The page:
Describing return to work after stroke : a feasibility trial of 12-month outcomes

Radford, Kathryn and Grant, Mary I. and Sinclair, Emma J. and Kettlewell, Jade and Watkin, Connor (2020) Describing return to work after stroke : a feasibility trial of 12-month outcomes. Journal of Rehabilitation Medicine, 52 . pp. 1-8. ISSN 1650-1977

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Abstract

Objective:

Stroke is the greatest cause of disability in adults. A quarter of strokes in the UK affect people of working age, yet under half of them return to work after stroke. There has been little investigation into what constitutes “return to work” following stroke. The aim of this study is to describe the work metrics of stroke survivor participants in a feasibility randomized controlled trial of an early stroke specific vocational rehabilitation intervention.



Methods:

Retrospective analysis of trial data. Metrics on work status, working hours, workplace accommodations and costs were extracted from trial out - comes gathered by postal questionnaire at 3, 6, and 12 months’ post-randomization for 46 stroke participants in a feasibility randomized controlled trial. Participants were randomized to receive vocational rehabilitation (intervention) or usual care (control).

Results:

Two-thirds ( n = 29; 63%) of participants re - turned to work at some point in the 12 months following stroke. Participants took a mean of 90 days to return to work. Most returned to the same role with an existing employer. Only one-third of participants who were employed full-time at stroke onset were working full-time at 12 months post-stroke. Most participants experienced a reduction in pre-stroke earnings. Workplace accommodations were more common among intervention group participants. More intervention participants than control participants reported satisfaction with work at both 6 and 12 months post-randomization.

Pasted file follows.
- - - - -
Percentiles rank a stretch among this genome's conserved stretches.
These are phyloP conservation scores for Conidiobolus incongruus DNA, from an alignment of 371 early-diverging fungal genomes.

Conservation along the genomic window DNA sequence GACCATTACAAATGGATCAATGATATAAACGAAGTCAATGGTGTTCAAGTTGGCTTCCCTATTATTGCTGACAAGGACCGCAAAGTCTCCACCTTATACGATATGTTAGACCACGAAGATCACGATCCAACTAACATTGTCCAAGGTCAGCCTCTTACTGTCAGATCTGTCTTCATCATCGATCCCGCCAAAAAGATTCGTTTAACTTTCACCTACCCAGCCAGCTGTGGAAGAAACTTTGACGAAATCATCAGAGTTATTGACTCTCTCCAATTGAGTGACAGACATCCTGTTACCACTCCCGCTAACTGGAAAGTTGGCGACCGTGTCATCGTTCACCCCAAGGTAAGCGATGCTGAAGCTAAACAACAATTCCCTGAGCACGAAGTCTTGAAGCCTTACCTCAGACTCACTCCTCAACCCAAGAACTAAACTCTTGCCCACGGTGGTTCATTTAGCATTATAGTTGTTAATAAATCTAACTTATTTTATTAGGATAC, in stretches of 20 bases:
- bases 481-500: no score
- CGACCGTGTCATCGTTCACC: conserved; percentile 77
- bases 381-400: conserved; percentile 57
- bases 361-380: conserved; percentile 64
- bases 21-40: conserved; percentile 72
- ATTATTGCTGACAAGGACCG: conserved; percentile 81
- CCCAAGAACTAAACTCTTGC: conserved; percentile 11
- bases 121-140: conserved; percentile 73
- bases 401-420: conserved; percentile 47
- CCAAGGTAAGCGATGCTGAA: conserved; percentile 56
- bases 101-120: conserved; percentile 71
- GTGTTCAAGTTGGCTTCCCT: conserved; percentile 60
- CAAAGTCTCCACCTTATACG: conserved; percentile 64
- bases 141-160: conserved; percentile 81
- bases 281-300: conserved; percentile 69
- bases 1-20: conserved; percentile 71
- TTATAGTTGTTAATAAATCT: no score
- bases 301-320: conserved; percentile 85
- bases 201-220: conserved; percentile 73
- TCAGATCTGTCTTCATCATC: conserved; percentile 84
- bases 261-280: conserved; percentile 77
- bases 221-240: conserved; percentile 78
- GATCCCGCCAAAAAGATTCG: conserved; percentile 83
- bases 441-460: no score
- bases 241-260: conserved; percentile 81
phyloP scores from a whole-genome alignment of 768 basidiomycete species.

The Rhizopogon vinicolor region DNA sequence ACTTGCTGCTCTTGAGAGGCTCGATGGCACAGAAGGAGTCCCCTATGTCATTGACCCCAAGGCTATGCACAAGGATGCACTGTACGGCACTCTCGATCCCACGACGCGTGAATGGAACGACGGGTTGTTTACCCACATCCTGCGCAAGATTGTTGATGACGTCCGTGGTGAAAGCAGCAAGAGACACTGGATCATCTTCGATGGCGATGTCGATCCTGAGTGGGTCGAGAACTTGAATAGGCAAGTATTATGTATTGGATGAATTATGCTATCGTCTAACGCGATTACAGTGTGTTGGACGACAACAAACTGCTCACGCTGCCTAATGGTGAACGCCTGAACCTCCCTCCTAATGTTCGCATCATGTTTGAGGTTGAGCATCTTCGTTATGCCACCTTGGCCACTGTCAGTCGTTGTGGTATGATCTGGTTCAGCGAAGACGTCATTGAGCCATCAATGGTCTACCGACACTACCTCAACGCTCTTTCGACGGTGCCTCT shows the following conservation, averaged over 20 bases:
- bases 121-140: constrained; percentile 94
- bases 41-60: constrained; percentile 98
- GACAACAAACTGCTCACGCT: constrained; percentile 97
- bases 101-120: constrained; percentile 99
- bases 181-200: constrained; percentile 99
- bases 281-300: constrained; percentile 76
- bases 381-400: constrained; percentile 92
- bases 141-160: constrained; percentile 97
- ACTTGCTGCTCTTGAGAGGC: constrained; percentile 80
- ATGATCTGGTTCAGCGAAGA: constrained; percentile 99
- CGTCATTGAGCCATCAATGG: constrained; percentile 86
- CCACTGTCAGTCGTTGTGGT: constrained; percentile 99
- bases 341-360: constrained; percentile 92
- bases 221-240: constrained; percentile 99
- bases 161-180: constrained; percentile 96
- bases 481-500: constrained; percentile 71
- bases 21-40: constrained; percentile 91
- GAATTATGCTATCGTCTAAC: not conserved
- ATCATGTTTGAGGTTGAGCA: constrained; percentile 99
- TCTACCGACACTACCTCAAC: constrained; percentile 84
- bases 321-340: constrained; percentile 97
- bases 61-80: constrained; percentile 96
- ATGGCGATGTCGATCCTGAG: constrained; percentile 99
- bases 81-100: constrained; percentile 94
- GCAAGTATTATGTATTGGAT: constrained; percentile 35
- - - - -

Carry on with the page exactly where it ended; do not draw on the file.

Conclusion:



This study illustrates the heterogeneous nature of return to work and the dramatic impact of stroke on work status, working hours and income. Longitudinal research should explore the socioeconomic legacy of stroke and include clear definitions of work and accurate measures of working hours and income from all sources.

Item Type: Article
Keywords: Stroke, Rehabilitation, Work, Brain injuries, Vocational rehabilitation
Schools/Departments: University of Nottingham, UK > Faculty of Medicine and Health Sciences > School of Medicine > Division of Rehabilitation and Ageing
Identification Number: https://doi.org/10.2340/16501977-2647
Depositing User: Eprints, Support
Date Deposited: 21 Aug 2020 07:56
Last Modified: 21 Aug 2020 07:56
URI: http://eprints.nottingham.ac.uk/id/eprint/61436

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